The Open Knowledge Foundation’s contribution to the Digital Public Goods Alliance summit in Addis Ababa was a dedicated workshop unpacking how to fight disinformation with open data infrastructure and standards in the electoral context as part of a broader global project exploring Digital Public Infrastructure for Electoral Processes.
The interactive workshop examined cases where the lack of such infrastructure led to social unrest, chaos and debilitated democracies during the electoral process. It focused on how a healthy information ecosystem fights disinformation and the role open data infrastructures and standards play, drawing learnings from past experiences in Latin America and Africa.
It highlighted how an open infrastructure can lead to a healthy information ecosystem, increasing trust in democratic institutions, access to real-time factual information, accountability for results, and civic engagement before, during, and after election day.
The workshop dynamic was to engage in conversation and detect misinformation in three stages of the electoral process: voters’ registration, campaigns, and election day. Three questions were asked to ignite the debate:
- What type of misinformation appears at each stage?
- What digital tool, open data set or official information would be helpful to counteract it?
- What digital public goods can help to fight it?
For each stage, there was a whiteboard with post-it notes so people could debate and write down their thoughts. This setup was key to bringing people together and fueling interaction among participants.
Results of the DPI Workshop
Given the various countries in the room, the conversation was rich and thorough, covering diverse problems from countries with different infrastructures for their electoral processes. This helped the audience understand what other countries are doing to solve misinformation issues and learn tactics to overcome their own challenges.
Here is a direct transcription of all the notes written on the boards:
- Lack of interoperability between systems
- Not clear where to register or where to vote
- Wrong information on eligibility
- Wrong information on boundary delimitation (gerrymandering)
- Incorrect forms or procedures for registering
- Hard to update voters’ database
- Physical databases are difficult to query
- Delays in registration or not registering at all
- Redundant registration
Tactics and Suggestions
- Make it automatic to vote if you have an ID card
- Automatic registration
- Official/verified channel for information on how to register
- Clear and accessible voter registration guidelines
- Transparent voter registration database
- Move from hardcopy records to digital database
- Candidates with more money can spend more on disinformation
- Statistical fabrication of polls
- Misinformation about candidates (Philippines 2022)
- Deep fakes of audios and videos (Guatemala 2023)
- Cambridge Analytica used to spread misinformation (Kenya Elections 2023, US 2017, Philippines 2016/2022, Argentina 2015)
Tactics and Suggestions
Shut down Twitter and Facebook (already shut down in Uganda)
- Public disclosure of candidate finances and conflict of interest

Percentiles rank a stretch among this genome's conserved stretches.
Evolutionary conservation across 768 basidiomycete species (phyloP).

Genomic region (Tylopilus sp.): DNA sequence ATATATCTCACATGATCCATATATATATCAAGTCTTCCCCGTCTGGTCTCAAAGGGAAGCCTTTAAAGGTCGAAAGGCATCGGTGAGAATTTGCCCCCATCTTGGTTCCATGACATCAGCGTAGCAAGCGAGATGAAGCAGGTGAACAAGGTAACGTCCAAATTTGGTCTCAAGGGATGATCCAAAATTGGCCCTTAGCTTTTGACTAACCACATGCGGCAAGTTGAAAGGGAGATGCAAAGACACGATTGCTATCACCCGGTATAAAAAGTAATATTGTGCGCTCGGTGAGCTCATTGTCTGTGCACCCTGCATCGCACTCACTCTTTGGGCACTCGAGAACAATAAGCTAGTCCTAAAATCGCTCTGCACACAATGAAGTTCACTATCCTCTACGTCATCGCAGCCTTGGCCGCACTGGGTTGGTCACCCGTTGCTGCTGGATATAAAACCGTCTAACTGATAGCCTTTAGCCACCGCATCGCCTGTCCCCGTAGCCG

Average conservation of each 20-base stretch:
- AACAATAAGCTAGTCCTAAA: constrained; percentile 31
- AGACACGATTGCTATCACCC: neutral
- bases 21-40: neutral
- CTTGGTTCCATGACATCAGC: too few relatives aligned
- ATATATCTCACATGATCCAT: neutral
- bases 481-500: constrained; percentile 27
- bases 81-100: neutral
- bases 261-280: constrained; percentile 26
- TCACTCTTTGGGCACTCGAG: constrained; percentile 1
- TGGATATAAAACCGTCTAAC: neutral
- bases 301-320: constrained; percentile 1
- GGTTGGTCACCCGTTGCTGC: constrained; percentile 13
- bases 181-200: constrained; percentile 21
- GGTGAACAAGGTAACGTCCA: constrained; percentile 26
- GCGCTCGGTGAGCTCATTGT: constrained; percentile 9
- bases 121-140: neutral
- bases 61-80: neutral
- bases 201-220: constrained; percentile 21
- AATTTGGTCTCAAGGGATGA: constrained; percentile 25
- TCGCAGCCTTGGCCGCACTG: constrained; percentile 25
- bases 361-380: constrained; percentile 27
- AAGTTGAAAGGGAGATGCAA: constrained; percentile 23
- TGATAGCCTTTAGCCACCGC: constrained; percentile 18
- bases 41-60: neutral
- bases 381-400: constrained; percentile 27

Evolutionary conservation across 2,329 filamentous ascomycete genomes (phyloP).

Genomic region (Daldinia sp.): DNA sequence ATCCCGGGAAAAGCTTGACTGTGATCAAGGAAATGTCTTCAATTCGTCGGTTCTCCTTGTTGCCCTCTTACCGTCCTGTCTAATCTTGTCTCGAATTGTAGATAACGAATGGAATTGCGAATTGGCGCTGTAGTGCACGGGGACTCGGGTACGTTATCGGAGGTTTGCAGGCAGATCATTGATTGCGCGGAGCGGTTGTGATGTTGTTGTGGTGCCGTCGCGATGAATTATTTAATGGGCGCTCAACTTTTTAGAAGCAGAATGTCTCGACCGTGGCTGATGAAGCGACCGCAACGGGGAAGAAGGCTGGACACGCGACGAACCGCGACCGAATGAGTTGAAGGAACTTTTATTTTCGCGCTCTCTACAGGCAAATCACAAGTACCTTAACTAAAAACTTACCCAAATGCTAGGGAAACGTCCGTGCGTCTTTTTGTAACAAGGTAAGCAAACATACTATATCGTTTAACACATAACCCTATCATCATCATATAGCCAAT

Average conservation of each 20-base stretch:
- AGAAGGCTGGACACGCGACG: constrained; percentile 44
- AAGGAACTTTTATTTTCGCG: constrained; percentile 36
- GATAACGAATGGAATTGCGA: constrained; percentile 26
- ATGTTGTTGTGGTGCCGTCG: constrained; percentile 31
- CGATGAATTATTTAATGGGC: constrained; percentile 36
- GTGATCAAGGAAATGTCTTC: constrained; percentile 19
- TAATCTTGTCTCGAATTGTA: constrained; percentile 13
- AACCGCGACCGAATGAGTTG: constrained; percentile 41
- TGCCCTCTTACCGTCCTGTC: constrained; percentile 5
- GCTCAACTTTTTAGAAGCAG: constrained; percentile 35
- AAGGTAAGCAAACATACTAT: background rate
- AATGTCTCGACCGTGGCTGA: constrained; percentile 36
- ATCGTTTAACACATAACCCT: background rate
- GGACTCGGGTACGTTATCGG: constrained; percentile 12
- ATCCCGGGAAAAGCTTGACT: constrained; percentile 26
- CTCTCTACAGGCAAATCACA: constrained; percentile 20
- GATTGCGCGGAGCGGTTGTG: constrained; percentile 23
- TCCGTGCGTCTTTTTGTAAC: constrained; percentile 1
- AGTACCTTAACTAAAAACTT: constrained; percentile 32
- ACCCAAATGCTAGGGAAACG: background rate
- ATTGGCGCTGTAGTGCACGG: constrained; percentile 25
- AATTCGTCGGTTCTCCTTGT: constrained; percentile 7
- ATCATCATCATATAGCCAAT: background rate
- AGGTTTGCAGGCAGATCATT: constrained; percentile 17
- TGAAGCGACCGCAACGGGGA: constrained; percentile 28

- Campaign budget declaration
- Official channels for campaign information
- Documentation of candidates’ harassment incidents
- Campaign blackout before election day
- Fine people who post fake news
- Explanation of polls and methodology (how are they carried out)
- Simple webs + printable information + multiple languages
- Kenya had 2 general elections in 2017. Results were disputed
- Uganda 2021 had candidate harassment
- Ecuador 2023 had also violence and the assassination of a candidate
- Campaign not to vote
- TV Stations with live coverage repeat bogus claims from untrustable information
- People radicalised by social media
Tactics and Suggestions
- Curated channels of information to be established ahead of time. In Italy and the US are major TV stations, Government Resources, Public sites run by civil society
- Transparent results publishing and dissemination
- Disinformation datasets. Gather evidence of misinformation from previous elections
First, it is critical that Digital Public Infrastructure can provide adaptable building blocks to build context-specific solutions. Given the diverse range of issues discussed across different countries, it becomes evident that a one-size-fits-all approach will not be effective. Digital Public Infrastructure for Electoral Processes cannot be developed as a general template on how to run elections. It should be a comprehensive toolkit with solutions for specific problems.
Second, Digital Public Goods (DPGs) hold immense potential in combating information pollution. Despite variations in electoral processes among different countries, many encounter similar challenges that can be effectively addressed using common Digital Public Infrastructure (DPI) building blocks. Consequently, establishing an ecosystem of open-source technologies that can be readily reused becomes crucial in addressing and mitigating the impacts of information pollution.
Lastly, we consider that making all the Electoral DPI open by design and by default will increase the trust and resilience of democracies.
As Irene Khan, UN Special Rapporteur on the promotion and protection of the right to freedom of opinion and expression, said: “Diverse and reliable information is an obvious antidote to disinformation and misinformation. States should fulfill their duty to ensure the right to information by increasing their own transparency and by proactively disclosing official data online.”
For that, the existence of open digital public infrastructure and shared practices is essential, and the workshop tried to shed light on such structural challenges and match them with the ambitious solutions the DPGA proposes.